DMAP enrollees can participate at one of three levels depending on the amount of acreage enrolled. Level I has no minimum acreage requirement while the Level II minimum is set at 160 acres and Level III is set at 640 acres minimum.
by Bill McCrary, District 9 Director, De Forest
There is no fee for a Level I enrollee but Level II requires a $75 fee and Level III is set at $150. The term of the enrollment period for each level is three years. After three years, members may reenroll for a continuation of the relationship, service, and benefits from the DNR. The services and benefits coming to the enrollees vary with the membership level. Briefly, they are:
DMAP educational resources. Technical assistance from department employees including wildlife biologists and foresters. Annual program reports. An opportunity to attend annual workshops organized by the department or its partners.
All the benefits of Level I. On-site consultation visit by a wildlife biologist and/or a forester. A management plan with habitat and harvest recommendations developed individually for the enrolled property. Reduced price antlerless tags (if applicable to
management goals). Property specific harvest reports.
All the benefits of Levels I & II. Assistance with deer population monitoring. Habitat evaluations. Assistance with enrollment in other conservation programs. Technical assistance and design for habitat and property management activities. Additional site visits when needed and detailed management recommendations.
In addition, there are workshops and training opportunities for DMAP participants at all levels. The DNR along with its conservation partners hosts these workshops. The workshops provide information on habitat management techniques, program opportunities and first-hand landowner experience. Invited speakers cover a suite of topics of interest to landowners and hunters alike. The workshops are a great opportunity for DMAP participants to interact and network. Workshops include a site
visit of a DMAP property and DMAP updates. Participantsare informed of “citizen science” opportunities in their area and additional training opportunities with partner agencies and organizations. There are two additional features of the program that also need to be mentioned.
First, program enrollees may combine their acreage with a nearby neighbor, or neighbors, enrolled in the program to allow qualification at a higher level. Note, this association of individual property owners or their representatives are not organized as a business entity but are organized for the purpose of managing deer and other wildlife resources and have agreed to participate in DMAP. No transfer or co-mingling of land ownership occurs and each property enrolled in the group cooperative must be within one-half mile of another property in the cooperative.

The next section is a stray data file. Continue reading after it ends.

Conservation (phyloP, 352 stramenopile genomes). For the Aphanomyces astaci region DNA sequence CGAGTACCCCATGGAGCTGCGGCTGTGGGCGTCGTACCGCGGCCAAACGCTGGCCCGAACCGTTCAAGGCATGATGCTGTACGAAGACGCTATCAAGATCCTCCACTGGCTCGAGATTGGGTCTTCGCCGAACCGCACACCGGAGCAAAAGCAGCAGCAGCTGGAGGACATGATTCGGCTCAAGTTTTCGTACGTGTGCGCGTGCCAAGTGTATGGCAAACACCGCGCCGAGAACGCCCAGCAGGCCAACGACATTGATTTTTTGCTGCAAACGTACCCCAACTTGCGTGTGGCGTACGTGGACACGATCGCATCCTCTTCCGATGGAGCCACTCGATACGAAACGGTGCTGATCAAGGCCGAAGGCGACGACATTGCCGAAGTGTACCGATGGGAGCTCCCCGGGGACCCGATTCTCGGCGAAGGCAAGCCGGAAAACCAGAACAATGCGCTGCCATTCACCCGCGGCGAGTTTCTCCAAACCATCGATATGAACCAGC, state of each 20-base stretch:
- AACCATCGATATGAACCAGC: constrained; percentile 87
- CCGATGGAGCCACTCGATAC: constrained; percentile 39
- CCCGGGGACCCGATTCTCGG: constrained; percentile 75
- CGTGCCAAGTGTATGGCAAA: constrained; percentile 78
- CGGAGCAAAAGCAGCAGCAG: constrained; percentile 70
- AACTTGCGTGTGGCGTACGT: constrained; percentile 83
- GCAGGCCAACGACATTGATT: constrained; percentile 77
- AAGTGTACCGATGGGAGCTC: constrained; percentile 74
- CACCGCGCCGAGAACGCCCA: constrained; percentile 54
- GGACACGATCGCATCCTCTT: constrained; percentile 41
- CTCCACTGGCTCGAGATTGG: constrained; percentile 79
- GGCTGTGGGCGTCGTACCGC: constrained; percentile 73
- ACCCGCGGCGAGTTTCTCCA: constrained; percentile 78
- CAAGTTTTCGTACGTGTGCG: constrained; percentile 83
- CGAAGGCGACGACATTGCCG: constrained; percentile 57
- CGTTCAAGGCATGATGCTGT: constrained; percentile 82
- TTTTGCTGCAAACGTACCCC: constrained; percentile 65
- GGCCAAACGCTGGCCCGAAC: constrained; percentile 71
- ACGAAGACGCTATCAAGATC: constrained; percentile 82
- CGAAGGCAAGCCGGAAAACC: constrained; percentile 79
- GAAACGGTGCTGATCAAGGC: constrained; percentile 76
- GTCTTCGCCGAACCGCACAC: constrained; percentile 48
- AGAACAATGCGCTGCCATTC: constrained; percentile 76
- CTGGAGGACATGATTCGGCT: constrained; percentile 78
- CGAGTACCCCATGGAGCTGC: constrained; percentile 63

Then secondly, DMAP is not intended to be a private land only
program. The DNR may cooperate with the managers of national, state, county or municipally owned lands for which public access is available through DMAP.
The DMAP coordinator, biologist and forester can work together with public land managers, tribes, and the public to enroll public properties.
So, what does all this mean to the Wisconsin bowhunter? It means that you may be able to get your hunting land, whether you own it or not, enrolled in a program which will offer sound habitat and game management suggestions from DNR professional biologists and foresters. If those suggestions are followed the result, over time, will benefit both the landowner and the deer hunter through habitat improvement. And habitat improvement translates into a healthier deer herd. That, as we know, means better bowhunting with increased opportunities. In the long run, isn’t that what we’d all like? ####
Wisconsin Crossbow Data Analysis
by Mike Brust
In 2014 Wisconsin offered its first crossbow hunting season for deer. Prior to that, only crossbow hunters that were handicapped or assumed to be incapable of archery hunting by virtue of their age of 65 or older, could hunt an extended deer season, and in those cases they didn’t have a license of their own, but hunted on the Wisconsin deer archery license.
Crossbow proponents argued that it wasn’t fair that crossbow shooters didn’t have an equal opportunity to hunt with their weapon of choice. They also argued that the only general opportunity they had was during the gun season in November when the weather wasn’t as enjoyable for them to hunt as it would be earlier in the Fall.
Crossbow promoters also argued that despite several obvious advantages over hand-drawn, hand-held archery equipment, crossbows are no more effective than archery equipment for deer hunting.
Legislators worked with the hunting groups to then establish a crossbow license and hunting season that would be regulated separately from other seasons like the firearms or archery seasons.